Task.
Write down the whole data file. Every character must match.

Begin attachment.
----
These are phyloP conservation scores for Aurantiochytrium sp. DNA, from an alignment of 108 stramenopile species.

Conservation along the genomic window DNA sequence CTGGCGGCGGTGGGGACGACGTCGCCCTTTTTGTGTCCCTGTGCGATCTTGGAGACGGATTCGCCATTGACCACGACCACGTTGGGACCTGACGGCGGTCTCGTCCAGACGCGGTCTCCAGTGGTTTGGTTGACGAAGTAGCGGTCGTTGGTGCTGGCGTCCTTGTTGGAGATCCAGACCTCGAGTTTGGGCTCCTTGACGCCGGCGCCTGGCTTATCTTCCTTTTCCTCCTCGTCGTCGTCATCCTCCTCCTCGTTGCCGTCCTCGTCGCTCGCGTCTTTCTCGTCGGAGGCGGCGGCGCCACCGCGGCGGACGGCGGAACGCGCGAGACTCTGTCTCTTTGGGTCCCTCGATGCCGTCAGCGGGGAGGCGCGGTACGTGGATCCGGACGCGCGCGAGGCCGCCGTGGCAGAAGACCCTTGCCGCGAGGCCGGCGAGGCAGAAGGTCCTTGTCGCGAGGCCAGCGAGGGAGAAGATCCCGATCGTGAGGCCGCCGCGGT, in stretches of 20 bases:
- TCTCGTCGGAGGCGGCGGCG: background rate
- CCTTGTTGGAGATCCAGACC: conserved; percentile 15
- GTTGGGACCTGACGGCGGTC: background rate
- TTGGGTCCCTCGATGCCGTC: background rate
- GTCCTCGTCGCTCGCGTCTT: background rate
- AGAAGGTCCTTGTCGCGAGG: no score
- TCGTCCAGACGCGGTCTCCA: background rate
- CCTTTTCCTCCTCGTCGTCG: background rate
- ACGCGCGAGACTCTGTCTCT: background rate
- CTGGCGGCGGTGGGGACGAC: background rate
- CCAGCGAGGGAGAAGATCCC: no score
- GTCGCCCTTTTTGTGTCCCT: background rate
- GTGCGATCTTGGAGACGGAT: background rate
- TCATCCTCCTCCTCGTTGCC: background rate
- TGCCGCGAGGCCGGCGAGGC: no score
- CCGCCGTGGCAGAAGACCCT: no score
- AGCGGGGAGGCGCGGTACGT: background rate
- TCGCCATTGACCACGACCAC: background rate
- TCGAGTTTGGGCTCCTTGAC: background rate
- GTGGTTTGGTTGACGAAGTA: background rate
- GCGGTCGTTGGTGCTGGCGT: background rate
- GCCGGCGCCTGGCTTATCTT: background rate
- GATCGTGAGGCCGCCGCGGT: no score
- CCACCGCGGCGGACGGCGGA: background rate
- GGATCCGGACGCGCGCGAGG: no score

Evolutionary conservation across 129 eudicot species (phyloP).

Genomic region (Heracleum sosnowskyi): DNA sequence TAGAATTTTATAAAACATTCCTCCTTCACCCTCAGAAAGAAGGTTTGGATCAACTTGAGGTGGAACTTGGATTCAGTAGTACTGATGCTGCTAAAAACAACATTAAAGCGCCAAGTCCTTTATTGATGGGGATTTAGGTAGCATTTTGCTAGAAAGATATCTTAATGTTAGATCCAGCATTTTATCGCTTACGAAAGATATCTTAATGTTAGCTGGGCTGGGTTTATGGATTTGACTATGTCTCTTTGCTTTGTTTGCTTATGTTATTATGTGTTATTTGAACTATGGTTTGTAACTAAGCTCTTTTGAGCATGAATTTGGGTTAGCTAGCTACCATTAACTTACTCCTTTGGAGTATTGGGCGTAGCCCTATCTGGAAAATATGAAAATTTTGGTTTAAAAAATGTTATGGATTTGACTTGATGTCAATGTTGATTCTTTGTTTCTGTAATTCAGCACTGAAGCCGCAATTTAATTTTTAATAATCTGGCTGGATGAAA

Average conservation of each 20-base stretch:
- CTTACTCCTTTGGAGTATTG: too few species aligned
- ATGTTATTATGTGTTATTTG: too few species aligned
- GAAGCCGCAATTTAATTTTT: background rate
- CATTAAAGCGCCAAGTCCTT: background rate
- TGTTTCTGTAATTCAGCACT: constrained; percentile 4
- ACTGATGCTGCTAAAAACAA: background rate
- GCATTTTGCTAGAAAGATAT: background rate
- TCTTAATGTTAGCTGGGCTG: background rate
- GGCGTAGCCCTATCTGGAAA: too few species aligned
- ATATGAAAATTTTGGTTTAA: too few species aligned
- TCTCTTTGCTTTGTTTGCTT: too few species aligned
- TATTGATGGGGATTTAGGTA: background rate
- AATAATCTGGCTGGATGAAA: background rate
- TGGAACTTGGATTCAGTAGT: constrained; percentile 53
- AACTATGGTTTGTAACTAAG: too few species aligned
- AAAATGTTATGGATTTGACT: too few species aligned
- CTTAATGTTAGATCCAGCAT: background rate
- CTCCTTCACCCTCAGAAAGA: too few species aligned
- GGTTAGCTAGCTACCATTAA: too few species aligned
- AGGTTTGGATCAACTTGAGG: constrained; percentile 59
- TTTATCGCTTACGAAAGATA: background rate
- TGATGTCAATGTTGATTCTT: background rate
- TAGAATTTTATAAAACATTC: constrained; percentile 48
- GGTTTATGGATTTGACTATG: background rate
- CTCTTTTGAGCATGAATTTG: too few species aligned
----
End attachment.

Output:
These are phyloP conservation scores for Aurantiochytrium sp. DNA, from an alignment of 108 stramenopile species.

Conservation along the genomic window DNA sequence CTGGCGGCGGTGGGGACGACGTCGCCCTTTTTGTGTCCCTGTGCGATCTTGGAGACGGATTCGCCATTGACCACGACCACGTTGGGACCTGACGGCGGTCTCGTCCAGACGCGGTCTCCAGTGGTTTGGTTGACGAAGTAGCGGTCGTTGGTGCTGGCGTCCTTGTTGGAGATCCAGACCTCGAGTTTGGGCTCCTTGACGCCGGCGCCTGGCTTATCTTCCTTTTCCTCCTCGTCGTCGTCATCCTCCTCCTCGTTGCCGTCCTCGTCGCTCGCGTCTTTCTCGTCGGAGGCGGCGGCGCCACCGCGGCGGACGGCGGAACGCGCGAGACTCTGTCTCTTTGGGTCCCTCGATGCCGTCAGCGGGGAGGCGCGGTACGTGGATCCGGACGCGCGCGAGGCCGCCGTGGCAGAAGACCCTTGCCGCGAGGCCGGCGAGGCAGAAGGTCCTTGTCGCGAGGCCAGCGAGGGAGAAGATCCCGATCGTGAGGCCGCCGCGGT, in stretches of 20 bases:
- TCTCGTCGGAGGCGGCGGCG: background rate
- CCTTGTTGGAGATCCAGACC: conserved; percentile 15
- GTTGGGACCTGACGGCGGTC: background rate
- TTGGGTCCCTCGATGCCGTC: background rate
- GTCCTCGTCGCTCGCGTCTT: background rate
- AGAAGGTCCTTGTCGCGAGG: no score
- TCGTCCAGACGCGGTCTCCA: background rate
- CCTTTTCCTCCTCGTCGTCG: background rate
- ACGCGCGAGACTCTGTCTCT: background rate
- CTGGCGGCGGTGGGGACGAC: background rate
- CCAGCGAGGGAGAAGATCCC: no score
- GTCGCCCTTTTTGTGTCCCT: background rate
- GTGCGATCTTGGAGACGGAT: background rate
- TCATCCTCCTCCTCGTTGCC: background rate
- TGCCGCGAGGCCGGCGAGGC: no score
- CCGCCGTGGCAGAAGACCCT: no score
- AGCGGGGAGGCGCGGTACGT: background rate
- TCGCCATTGACCACGACCAC: background rate
- TCGAGTTTGGGCTCCTTGAC: background rate
- GTGGTTTGGTTGACGAAGTA: background rate
- GCGGTCGTTGGTGCTGGCGT: background rate
- GCCGGCGCCTGGCTTATCTT: background rate
- GATCGTGAGGCCGCCGCGGT: no score
- CCACCGCGGCGGACGGCGGA: background rate
- GGATCCGGACGCGCGCGAGG: no score

Evolutionary conservation across 129 eudicot species (phyloP).

Genomic region (Heracleum sosnowskyi): DNA sequence TAGAATTTTATAAAACATTCCTCCTTCACCCTCAGAAAGAAGGTTTGGATCAACTTGAGGTGGAACTTGGATTCAGTAGTACTGATGCTGCTAAAAACAACATTAAAGCGCCAAGTCCTTTATTGATGGGGATTTAGGTAGCATTTTGCTAGAAAGATATCTTAATGTTAGATCCAGCATTTTATCGCTTACGAAAGATATCTTAATGTTAGCTGGGCTGGGTTTATGGATTTGACTATGTCTCTTTGCTTTGTTTGCTTATGTTATTATGTGTTATTTGAACTATGGTTTGTAACTAAGCTCTTTTGAGCATGAATTTGGGTTAGCTAGCTACCATTAACTTACTCCTTTGGAGTATTGGGCGTAGCCCTATCTGGAAAATATGAAAATTTTGGTTTAAAAAATGTTATGGATTTGACTTGATGTCAATGTTGATTCTTTGTTTCTGTAATTCAGCACTGAAGCCGCAATTTAATTTTTAATAATCTGGCTGGATGAAA

Average conservation of each 20-base stretch:
- CTTACTCCTTTGGAGTATTG: too few species aligned
- ATGTTATTATGTGTTATTTG: too few species aligned
- GAAGCCGCAATTTAATTTTT: background rate
- CATTAAAGCGCCAAGTCCTT: background rate
- TGTTTCTGTAATTCAGCACT: constrained; percentile 4
- ACTGATGCTGCTAAAAACAA: background rate
- GCATTTTGCTAGAAAGATAT: background rate
- TCTTAATGTTAGCTGGGCTG: background rate
- GGCGTAGCCCTATCTGGAAA: too few species aligned
- ATATGAAAATTTTGGTTTAA: too few species aligned
- TCTCTTTGCTTTGTTTGCTT: too few species aligned
- TATTGATGGGGATTTAGGTA: background rate
- AATAATCTGGCTGGATGAAA: background rate
- TGGAACTTGGATTCAGTAGT: constrained; percentile 53
- AACTATGGTTTGTAACTAAG: too few species aligned
- AAAATGTTATGGATTTGACT: too few species aligned
- CTTAATGTTAGATCCAGCAT: background rate
- CTCCTTCACCCTCAGAAAGA: too few species aligned
- GGTTAGCTAGCTACCATTAA: too few species aligned
- AGGTTTGGATCAACTTGAGG: constrained; percentile 59
- TTTATCGCTTACGAAAGATA: background rate
- TGATGTCAATGTTGATTCTT: background rate
- TAGAATTTTATAAAACATTC: constrained; percentile 48
- GGTTTATGGATTTGACTATG: background rate
- CTCTTTTGAGCATGAATTTG: too few species aligned